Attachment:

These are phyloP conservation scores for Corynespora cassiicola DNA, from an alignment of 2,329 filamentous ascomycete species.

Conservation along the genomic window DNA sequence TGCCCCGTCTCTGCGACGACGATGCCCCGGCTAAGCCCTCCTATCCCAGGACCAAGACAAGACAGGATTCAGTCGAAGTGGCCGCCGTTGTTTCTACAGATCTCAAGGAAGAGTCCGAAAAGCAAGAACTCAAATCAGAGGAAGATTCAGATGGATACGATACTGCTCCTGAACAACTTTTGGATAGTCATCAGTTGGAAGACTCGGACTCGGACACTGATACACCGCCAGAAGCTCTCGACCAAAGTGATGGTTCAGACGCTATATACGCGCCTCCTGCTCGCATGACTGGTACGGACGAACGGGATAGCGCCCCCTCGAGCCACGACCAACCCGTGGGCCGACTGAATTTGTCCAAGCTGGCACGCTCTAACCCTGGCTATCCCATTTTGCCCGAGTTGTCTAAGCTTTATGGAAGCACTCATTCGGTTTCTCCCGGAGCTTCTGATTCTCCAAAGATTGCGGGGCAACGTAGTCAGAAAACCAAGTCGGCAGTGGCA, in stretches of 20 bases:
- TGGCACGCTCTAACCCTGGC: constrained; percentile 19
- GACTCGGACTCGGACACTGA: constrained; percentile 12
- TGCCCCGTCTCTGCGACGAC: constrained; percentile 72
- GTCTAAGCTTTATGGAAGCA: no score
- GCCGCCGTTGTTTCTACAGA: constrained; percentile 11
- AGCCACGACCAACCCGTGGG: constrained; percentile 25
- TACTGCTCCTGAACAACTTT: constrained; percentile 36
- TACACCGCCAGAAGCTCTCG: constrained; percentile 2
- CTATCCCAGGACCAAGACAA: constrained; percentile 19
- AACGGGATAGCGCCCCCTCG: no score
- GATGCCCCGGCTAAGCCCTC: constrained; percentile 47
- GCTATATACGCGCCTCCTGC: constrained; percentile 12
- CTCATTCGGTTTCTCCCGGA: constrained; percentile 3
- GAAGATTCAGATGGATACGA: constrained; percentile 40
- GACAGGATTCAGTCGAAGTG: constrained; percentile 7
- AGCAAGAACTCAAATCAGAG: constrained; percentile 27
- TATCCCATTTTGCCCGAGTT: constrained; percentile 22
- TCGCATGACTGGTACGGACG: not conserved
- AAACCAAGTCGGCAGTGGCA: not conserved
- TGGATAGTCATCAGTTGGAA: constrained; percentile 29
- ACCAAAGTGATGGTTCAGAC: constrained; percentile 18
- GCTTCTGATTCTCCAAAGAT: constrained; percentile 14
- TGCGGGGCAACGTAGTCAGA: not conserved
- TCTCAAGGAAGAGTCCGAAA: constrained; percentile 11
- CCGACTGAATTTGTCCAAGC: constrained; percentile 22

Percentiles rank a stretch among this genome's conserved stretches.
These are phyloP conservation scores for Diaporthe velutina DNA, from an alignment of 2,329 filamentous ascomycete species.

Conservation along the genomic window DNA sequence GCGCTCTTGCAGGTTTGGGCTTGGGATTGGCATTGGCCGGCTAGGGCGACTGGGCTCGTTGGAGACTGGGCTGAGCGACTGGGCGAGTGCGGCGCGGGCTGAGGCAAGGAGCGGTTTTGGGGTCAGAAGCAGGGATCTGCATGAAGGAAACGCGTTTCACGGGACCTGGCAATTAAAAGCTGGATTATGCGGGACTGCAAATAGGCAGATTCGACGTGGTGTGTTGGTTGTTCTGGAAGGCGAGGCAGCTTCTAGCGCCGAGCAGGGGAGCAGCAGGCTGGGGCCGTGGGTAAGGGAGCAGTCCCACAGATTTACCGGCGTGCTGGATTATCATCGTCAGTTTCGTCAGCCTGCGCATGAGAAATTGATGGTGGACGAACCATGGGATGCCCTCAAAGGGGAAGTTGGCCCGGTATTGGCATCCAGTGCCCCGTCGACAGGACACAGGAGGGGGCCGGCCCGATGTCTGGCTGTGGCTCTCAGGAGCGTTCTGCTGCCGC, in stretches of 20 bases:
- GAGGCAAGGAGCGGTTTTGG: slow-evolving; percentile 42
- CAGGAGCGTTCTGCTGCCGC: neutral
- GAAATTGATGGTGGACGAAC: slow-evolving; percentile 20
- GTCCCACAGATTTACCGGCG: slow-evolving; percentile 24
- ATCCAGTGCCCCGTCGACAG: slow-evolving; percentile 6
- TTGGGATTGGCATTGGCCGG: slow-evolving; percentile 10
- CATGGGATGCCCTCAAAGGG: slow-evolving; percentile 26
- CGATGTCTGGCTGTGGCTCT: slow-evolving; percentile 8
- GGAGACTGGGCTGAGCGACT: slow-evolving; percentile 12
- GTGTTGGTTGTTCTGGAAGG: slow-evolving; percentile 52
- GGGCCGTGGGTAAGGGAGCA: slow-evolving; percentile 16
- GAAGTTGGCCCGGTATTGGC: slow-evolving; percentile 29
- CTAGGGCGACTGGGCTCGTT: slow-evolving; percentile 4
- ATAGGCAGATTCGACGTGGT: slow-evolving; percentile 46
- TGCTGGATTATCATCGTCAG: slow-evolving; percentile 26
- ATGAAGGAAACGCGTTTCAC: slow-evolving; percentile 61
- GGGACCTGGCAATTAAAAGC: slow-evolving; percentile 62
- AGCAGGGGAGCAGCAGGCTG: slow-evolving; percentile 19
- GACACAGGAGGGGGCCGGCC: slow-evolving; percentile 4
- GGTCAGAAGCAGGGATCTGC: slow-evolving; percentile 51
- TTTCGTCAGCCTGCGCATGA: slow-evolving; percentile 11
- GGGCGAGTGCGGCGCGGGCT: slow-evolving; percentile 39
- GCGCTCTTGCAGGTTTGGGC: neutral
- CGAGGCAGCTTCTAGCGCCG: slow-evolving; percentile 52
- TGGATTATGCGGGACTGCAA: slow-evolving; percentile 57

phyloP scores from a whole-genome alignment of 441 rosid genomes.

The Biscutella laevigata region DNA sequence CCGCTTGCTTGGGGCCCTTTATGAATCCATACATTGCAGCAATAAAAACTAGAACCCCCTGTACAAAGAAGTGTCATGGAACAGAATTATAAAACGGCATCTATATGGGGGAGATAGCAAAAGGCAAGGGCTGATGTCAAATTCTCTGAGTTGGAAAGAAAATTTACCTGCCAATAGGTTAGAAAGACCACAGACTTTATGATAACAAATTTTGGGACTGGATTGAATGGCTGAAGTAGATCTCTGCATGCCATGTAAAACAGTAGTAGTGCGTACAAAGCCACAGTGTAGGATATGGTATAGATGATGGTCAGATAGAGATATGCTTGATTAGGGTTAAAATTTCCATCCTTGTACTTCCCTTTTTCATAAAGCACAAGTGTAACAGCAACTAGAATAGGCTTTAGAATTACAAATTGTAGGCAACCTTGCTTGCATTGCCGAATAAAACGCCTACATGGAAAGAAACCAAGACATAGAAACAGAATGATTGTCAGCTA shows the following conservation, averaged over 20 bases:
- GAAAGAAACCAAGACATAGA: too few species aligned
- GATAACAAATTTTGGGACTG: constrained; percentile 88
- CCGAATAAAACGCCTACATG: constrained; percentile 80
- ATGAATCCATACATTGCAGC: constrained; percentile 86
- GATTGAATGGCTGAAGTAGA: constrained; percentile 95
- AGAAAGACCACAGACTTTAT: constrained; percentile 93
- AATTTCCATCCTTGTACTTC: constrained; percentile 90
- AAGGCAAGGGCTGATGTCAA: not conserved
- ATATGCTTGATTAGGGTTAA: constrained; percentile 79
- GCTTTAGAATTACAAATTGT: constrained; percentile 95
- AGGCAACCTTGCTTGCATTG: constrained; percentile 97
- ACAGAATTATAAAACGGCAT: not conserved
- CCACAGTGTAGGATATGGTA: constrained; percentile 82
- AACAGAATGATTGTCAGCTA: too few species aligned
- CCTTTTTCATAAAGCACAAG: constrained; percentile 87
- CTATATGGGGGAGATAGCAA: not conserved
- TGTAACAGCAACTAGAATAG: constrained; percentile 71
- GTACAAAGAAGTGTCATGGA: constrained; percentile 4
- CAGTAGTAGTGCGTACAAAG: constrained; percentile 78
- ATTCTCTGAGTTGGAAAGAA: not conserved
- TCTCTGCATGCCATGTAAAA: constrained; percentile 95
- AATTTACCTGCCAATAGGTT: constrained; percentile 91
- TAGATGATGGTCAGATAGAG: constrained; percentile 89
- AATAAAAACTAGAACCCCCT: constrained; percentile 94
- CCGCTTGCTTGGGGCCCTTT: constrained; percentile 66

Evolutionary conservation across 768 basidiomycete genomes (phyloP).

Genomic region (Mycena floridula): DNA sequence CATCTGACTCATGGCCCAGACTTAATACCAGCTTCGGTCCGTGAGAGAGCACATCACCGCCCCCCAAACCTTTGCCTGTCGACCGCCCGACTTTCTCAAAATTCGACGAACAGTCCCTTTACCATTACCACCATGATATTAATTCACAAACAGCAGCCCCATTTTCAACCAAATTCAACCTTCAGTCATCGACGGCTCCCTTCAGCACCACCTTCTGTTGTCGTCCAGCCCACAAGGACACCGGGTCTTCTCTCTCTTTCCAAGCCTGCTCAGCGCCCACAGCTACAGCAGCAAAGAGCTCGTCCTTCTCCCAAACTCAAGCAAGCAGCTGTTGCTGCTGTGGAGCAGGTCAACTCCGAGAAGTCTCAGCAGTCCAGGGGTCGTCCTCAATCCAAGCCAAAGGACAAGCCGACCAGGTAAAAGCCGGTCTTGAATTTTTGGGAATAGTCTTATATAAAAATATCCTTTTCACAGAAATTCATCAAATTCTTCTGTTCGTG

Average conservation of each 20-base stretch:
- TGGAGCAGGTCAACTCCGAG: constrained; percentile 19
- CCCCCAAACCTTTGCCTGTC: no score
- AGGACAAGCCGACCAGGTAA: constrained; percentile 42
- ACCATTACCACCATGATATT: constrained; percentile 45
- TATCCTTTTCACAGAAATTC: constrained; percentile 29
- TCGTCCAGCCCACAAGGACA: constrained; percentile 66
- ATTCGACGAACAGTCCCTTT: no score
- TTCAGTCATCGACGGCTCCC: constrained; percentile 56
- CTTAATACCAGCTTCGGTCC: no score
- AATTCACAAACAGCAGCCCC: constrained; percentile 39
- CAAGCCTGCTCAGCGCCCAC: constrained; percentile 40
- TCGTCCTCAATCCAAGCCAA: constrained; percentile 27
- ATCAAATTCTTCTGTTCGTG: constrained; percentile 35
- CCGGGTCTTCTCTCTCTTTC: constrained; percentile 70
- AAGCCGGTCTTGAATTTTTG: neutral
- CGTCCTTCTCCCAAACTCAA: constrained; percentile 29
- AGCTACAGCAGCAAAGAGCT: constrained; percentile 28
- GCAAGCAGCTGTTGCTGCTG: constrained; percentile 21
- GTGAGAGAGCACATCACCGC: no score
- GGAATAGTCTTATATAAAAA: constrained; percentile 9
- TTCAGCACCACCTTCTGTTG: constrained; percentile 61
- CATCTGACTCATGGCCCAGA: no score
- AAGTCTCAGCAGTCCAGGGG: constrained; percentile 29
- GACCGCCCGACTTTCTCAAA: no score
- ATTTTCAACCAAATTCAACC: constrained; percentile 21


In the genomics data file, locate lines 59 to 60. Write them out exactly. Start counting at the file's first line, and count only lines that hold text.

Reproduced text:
- GATAACAAATTTTGGGACTG: constrained; percentile 88
- CCGAATAAAACGCCTACATG: constrained; percentile 80